Sinusitis

Sinusitis is an infection or inflammation of the sinuses, the air-filled chambers in the skull that are located around the nose. Bacteria are the most common cause of sinusitis, but there can be other causes as well. Symptoms of sinusitis include thick nasal discharge, facial pain or pressure, fever, and reduced sense of smell. Depending on how long these symptoms last, sinusitis is classified as acute, subacute, chronic, or recurrent.

Non-Drug Treatment of Sinusitis

Home remedies such as saline (salt) washes or sprays are helpful for removing mucus and relieving congestion. Steam inhalation is also beneficial. Patients with sinusitis should drink plenty of fluids to avoid dehydration. Water, which helps lubricate the mucus membranes, is the best fluid to drink.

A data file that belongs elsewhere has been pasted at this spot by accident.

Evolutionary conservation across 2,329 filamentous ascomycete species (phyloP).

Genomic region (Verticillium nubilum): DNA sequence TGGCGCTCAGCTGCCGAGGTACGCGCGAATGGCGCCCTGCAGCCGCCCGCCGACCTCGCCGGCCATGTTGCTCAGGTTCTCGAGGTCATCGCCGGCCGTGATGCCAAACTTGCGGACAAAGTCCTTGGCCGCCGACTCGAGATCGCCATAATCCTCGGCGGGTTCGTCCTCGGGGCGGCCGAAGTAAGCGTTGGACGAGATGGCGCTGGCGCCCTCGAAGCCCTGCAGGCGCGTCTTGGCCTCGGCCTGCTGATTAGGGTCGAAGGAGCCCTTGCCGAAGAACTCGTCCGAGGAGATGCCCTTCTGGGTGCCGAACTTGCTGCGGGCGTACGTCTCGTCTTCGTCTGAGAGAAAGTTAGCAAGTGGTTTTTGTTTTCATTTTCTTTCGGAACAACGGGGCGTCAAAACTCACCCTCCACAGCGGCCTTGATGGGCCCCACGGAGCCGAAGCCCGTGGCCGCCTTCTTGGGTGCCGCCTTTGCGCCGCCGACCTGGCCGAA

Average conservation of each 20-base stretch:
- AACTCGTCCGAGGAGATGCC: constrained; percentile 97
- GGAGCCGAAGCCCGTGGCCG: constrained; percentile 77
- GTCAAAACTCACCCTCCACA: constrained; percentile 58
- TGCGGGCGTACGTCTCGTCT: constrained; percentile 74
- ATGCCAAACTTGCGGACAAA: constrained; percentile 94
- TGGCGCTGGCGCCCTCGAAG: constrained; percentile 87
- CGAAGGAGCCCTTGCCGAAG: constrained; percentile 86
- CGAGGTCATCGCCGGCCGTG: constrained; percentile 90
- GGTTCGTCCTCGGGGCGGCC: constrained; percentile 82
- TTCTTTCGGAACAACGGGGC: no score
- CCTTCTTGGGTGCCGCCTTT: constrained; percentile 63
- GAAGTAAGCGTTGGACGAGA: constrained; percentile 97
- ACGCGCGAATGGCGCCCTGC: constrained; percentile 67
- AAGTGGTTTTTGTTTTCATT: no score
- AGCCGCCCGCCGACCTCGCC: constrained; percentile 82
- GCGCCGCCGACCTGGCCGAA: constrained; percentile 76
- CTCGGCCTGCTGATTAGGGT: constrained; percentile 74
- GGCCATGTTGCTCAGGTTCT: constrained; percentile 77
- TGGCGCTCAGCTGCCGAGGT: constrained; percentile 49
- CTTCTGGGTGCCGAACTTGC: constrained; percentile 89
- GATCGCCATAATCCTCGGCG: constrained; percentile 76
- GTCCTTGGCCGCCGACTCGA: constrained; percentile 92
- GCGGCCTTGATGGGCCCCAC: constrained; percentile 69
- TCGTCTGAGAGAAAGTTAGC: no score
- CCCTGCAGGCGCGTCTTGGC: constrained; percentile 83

Drug Treatment of Sinusitis

Medication depends on the type of sinusitis and its cause. Non-prescription pain relievers such as acetaminophen and ibuprofen can help mild-to-moderate pain symptoms. Decongestants may help relieve congestion, but they do not cure sinusitis. Antihistamine can dry the mucus and sometimes worsen the condition. Cough or cold medication is not recommended for children younger than age 4 years.

Because many cases of acute sinusitis resolve on their own within 2 weeks, doctors generally wait at least 7 – 14 days before prescribing an antibiotic.

For chronic sinusitis, antibiotics and nasal corticosteroids are the main treatments, but this condition is difficult to treat and does not always respond to these drugs. Other drugs may also be prescribed. If drugs are ineffective, some patients with chronic sinusitis may need surgery.